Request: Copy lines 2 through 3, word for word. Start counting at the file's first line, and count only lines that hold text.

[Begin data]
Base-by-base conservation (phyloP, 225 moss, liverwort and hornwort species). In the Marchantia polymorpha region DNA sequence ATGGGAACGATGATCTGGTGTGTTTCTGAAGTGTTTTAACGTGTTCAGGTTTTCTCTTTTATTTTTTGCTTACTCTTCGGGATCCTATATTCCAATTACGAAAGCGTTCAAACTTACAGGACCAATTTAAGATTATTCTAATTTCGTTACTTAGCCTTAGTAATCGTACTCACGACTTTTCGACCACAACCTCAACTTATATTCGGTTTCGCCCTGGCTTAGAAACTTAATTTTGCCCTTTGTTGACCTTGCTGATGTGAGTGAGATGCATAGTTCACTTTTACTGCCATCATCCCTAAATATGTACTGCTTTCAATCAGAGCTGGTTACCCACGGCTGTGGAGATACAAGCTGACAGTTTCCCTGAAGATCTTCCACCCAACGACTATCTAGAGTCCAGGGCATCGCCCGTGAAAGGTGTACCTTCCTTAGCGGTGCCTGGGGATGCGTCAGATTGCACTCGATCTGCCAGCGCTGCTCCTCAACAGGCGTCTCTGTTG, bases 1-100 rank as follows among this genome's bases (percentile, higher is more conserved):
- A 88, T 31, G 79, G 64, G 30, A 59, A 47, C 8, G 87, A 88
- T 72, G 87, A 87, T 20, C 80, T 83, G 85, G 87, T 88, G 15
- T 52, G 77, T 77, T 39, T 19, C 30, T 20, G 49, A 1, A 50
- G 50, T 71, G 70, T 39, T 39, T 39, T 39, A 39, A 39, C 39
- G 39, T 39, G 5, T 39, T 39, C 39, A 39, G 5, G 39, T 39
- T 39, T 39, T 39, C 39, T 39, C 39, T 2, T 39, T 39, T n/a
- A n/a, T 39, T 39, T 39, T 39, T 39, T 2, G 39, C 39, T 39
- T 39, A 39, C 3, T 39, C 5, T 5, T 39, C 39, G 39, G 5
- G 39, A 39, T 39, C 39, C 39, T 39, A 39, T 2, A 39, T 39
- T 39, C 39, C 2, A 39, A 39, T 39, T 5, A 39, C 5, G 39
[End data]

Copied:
- A 88, T 31, G 79, G 64, G 30, A 59, A 47, C 8, G 87, A 88
- T 72, G 87, A 87, T 20, C 80, T 83, G 85, G 87, T 88, G 15